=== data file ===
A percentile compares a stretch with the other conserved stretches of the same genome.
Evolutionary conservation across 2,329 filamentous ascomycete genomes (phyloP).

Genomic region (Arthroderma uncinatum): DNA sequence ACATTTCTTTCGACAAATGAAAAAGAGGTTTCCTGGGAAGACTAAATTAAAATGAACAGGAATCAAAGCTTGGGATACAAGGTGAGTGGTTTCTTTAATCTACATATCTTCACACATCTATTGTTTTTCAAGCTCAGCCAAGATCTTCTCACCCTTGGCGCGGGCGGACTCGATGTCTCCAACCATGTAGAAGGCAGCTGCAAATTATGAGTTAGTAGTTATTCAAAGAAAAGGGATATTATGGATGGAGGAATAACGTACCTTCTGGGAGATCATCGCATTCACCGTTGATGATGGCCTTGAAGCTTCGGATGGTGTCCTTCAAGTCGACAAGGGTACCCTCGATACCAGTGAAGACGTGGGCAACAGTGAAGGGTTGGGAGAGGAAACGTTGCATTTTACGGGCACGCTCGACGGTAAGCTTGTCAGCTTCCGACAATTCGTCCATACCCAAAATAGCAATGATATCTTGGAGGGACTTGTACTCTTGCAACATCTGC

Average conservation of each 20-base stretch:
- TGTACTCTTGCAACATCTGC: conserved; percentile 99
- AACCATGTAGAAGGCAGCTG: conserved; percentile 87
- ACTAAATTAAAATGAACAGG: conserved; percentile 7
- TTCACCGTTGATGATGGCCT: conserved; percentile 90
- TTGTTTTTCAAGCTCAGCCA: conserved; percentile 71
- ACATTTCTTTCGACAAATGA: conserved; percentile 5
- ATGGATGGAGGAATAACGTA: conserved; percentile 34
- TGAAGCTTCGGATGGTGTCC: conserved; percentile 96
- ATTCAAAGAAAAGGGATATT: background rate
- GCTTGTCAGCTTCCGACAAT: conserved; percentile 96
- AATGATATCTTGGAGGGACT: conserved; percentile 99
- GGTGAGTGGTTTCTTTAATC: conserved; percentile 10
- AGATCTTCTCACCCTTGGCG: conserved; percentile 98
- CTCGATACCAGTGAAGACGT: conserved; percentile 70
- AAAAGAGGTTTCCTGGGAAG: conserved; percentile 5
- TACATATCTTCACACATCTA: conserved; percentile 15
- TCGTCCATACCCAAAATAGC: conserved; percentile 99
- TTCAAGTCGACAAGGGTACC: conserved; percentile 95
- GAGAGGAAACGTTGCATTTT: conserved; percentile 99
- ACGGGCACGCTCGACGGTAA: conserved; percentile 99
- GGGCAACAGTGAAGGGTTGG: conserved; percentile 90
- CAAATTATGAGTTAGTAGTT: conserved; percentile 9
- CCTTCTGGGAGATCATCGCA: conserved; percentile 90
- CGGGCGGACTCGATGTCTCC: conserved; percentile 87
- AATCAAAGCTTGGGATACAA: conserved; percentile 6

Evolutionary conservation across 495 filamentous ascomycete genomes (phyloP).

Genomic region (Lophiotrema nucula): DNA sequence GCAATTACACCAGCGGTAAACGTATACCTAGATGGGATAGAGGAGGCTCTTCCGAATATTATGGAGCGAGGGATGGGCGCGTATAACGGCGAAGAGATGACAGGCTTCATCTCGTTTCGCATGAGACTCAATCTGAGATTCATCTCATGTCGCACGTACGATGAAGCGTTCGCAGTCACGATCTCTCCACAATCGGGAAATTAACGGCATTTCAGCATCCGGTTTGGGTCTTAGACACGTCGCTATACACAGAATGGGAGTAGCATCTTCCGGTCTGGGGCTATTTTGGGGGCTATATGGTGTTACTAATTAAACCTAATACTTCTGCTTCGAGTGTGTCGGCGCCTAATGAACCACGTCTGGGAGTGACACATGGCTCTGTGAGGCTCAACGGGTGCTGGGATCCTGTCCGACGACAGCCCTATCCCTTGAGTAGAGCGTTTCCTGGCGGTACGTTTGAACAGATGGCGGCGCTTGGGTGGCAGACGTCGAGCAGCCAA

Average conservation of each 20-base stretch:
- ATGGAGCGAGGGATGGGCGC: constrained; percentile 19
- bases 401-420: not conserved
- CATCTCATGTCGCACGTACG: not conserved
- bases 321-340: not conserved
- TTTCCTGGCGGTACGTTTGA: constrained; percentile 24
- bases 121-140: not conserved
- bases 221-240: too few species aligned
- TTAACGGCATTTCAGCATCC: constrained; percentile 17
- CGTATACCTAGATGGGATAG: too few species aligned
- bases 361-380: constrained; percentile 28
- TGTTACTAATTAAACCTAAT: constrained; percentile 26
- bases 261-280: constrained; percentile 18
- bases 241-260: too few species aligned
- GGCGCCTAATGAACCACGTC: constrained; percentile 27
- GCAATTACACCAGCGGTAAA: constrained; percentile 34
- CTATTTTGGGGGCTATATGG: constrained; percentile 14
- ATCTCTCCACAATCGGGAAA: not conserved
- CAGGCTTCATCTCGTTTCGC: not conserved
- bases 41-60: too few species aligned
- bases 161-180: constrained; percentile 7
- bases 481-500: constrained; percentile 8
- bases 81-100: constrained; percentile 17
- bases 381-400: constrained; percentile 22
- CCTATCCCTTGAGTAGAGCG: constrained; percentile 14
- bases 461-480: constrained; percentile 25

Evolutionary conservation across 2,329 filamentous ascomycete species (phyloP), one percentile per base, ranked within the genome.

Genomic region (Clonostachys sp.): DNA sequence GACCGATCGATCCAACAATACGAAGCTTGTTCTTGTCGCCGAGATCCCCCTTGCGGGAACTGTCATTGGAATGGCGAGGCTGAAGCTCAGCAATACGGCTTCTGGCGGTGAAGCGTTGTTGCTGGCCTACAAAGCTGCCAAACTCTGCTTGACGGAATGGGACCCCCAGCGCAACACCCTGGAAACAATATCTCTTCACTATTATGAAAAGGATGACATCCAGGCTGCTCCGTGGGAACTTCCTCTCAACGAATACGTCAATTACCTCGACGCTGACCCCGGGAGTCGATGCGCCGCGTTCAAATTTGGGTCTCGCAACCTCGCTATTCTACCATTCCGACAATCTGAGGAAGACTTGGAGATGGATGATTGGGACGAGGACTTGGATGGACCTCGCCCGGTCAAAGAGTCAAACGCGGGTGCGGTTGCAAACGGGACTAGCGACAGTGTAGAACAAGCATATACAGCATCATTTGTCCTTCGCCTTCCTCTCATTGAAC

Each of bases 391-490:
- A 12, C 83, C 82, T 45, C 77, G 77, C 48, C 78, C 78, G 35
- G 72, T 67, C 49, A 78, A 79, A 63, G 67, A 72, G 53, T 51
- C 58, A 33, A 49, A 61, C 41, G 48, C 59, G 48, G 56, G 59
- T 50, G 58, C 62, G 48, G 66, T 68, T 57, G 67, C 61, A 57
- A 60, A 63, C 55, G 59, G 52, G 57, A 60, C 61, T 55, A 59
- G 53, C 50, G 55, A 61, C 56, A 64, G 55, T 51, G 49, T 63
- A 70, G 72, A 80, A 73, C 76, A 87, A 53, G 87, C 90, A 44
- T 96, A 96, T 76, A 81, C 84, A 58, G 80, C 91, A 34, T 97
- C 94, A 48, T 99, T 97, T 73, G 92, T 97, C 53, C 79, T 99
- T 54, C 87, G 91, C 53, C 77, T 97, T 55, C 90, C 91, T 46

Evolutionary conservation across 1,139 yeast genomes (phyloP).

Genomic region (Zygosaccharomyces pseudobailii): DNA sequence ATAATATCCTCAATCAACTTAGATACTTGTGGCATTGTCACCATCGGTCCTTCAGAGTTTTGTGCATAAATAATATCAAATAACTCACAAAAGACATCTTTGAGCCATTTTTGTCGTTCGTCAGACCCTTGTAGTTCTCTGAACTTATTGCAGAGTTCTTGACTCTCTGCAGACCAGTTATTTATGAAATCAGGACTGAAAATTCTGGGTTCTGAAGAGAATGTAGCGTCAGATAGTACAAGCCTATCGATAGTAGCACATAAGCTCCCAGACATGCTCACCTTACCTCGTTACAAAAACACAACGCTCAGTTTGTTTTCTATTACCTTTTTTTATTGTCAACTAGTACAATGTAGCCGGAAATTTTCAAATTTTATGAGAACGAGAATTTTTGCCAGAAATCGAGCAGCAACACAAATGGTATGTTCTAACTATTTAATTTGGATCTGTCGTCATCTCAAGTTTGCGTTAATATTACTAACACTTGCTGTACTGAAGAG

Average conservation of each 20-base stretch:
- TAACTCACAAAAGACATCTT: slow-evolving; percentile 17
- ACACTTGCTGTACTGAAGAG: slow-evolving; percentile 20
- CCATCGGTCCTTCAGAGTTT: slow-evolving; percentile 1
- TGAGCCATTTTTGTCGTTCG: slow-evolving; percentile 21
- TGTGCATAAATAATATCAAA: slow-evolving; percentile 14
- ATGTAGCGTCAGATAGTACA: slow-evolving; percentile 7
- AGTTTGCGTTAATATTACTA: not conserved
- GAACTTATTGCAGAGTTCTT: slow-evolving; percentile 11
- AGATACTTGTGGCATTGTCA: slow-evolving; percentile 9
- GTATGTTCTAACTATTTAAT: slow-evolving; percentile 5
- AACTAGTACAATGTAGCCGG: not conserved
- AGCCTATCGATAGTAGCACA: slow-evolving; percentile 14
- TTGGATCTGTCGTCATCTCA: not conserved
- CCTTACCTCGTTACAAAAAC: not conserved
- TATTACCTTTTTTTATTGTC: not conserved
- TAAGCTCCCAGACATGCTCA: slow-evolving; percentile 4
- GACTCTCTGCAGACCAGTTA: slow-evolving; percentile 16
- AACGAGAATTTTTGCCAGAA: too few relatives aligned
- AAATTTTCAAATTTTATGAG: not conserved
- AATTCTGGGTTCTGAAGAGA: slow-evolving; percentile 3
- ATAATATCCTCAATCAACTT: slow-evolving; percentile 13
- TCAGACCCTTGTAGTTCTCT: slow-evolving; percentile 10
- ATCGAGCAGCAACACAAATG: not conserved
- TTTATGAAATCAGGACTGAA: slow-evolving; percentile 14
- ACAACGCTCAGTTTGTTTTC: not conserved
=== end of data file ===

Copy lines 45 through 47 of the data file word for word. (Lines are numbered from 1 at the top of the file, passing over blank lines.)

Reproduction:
- bases 241-260: too few species aligned
- GGCGCCTAATGAACCACGTC: constrained; percentile 27
- GCAATTACACCAGCGGTAAA: constrained; percentile 34